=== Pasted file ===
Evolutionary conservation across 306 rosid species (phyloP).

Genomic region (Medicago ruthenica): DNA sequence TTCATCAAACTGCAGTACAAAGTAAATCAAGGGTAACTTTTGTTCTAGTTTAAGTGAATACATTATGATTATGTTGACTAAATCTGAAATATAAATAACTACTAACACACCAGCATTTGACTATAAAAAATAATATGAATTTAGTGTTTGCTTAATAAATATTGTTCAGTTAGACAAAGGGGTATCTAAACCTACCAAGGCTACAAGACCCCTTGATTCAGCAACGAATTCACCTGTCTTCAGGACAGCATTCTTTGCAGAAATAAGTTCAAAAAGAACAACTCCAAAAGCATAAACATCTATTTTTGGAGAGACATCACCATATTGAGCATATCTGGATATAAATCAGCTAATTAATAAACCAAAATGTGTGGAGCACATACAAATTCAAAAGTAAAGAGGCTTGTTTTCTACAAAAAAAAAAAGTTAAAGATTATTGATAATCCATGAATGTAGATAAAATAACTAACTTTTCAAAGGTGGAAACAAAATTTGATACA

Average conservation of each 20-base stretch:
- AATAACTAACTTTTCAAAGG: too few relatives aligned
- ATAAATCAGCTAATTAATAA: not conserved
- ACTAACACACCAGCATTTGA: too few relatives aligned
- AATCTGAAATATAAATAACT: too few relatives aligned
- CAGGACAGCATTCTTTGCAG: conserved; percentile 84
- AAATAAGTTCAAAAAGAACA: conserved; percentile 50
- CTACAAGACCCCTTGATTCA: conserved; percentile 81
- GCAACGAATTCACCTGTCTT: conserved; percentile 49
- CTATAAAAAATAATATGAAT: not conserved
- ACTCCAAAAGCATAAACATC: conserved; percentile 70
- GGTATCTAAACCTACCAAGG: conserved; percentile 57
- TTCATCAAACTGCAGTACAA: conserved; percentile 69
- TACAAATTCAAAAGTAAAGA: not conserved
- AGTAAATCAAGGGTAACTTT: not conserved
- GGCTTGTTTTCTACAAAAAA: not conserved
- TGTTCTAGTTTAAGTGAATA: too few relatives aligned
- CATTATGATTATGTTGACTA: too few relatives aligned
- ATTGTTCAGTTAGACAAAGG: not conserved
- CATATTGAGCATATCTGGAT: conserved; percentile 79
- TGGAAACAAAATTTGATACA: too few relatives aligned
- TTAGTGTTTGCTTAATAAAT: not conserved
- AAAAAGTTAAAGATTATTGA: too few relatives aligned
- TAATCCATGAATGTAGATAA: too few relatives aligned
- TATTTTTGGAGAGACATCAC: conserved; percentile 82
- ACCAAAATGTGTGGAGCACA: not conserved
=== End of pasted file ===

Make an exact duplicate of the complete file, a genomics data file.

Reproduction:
Evolutionary conservation across 306 rosid species (phyloP).

Genomic region (Medicago ruthenica): DNA sequence TTCATCAAACTGCAGTACAAAGTAAATCAAGGGTAACTTTTGTTCTAGTTTAAGTGAATACATTATGATTATGTTGACTAAATCTGAAATATAAATAACTACTAACACACCAGCATTTGACTATAAAAAATAATATGAATTTAGTGTTTGCTTAATAAATATTGTTCAGTTAGACAAAGGGGTATCTAAACCTACCAAGGCTACAAGACCCCTTGATTCAGCAACGAATTCACCTGTCTTCAGGACAGCATTCTTTGCAGAAATAAGTTCAAAAAGAACAACTCCAAAAGCATAAACATCTATTTTTGGAGAGACATCACCATATTGAGCATATCTGGATATAAATCAGCTAATTAATAAACCAAAATGTGTGGAGCACATACAAATTCAAAAGTAAAGAGGCTTGTTTTCTACAAAAAAAAAAAGTTAAAGATTATTGATAATCCATGAATGTAGATAAAATAACTAACTTTTCAAAGGTGGAAACAAAATTTGATACA

Average conservation of each 20-base stretch:
- AATAACTAACTTTTCAAAGG: too few relatives aligned
- ATAAATCAGCTAATTAATAA: not conserved
- ACTAACACACCAGCATTTGA: too few relatives aligned
- AATCTGAAATATAAATAACT: too few relatives aligned
- CAGGACAGCATTCTTTGCAG: conserved; percentile 84
- AAATAAGTTCAAAAAGAACA: conserved; percentile 50
- CTACAAGACCCCTTGATTCA: conserved; percentile 81
- GCAACGAATTCACCTGTCTT: conserved; percentile 49
- CTATAAAAAATAATATGAAT: not conserved
- ACTCCAAAAGCATAAACATC: conserved; percentile 70
- GGTATCTAAACCTACCAAGG: conserved; percentile 57
- TTCATCAAACTGCAGTACAA: conserved; percentile 69
- TACAAATTCAAAAGTAAAGA: not conserved
- AGTAAATCAAGGGTAACTTT: not conserved
- GGCTTGTTTTCTACAAAAAA: not conserved
- TGTTCTAGTTTAAGTGAATA: too few relatives aligned
- CATTATGATTATGTTGACTA: too few relatives aligned
- ATTGTTCAGTTAGACAAAGG: not conserved
- CATATTGAGCATATCTGGAT: conserved; percentile 79
- TGGAAACAAAATTTGATACA: too few relatives aligned
- TTAGTGTTTGCTTAATAAAT: not conserved
- AAAAAGTTAAAGATTATTGA: too few relatives aligned
- TAATCCATGAATGTAGATAA: too few relatives aligned
- TATTTTTGGAGAGACATCAC: conserved; percentile 82
- ACCAAAATGTGTGGAGCACA: not conserved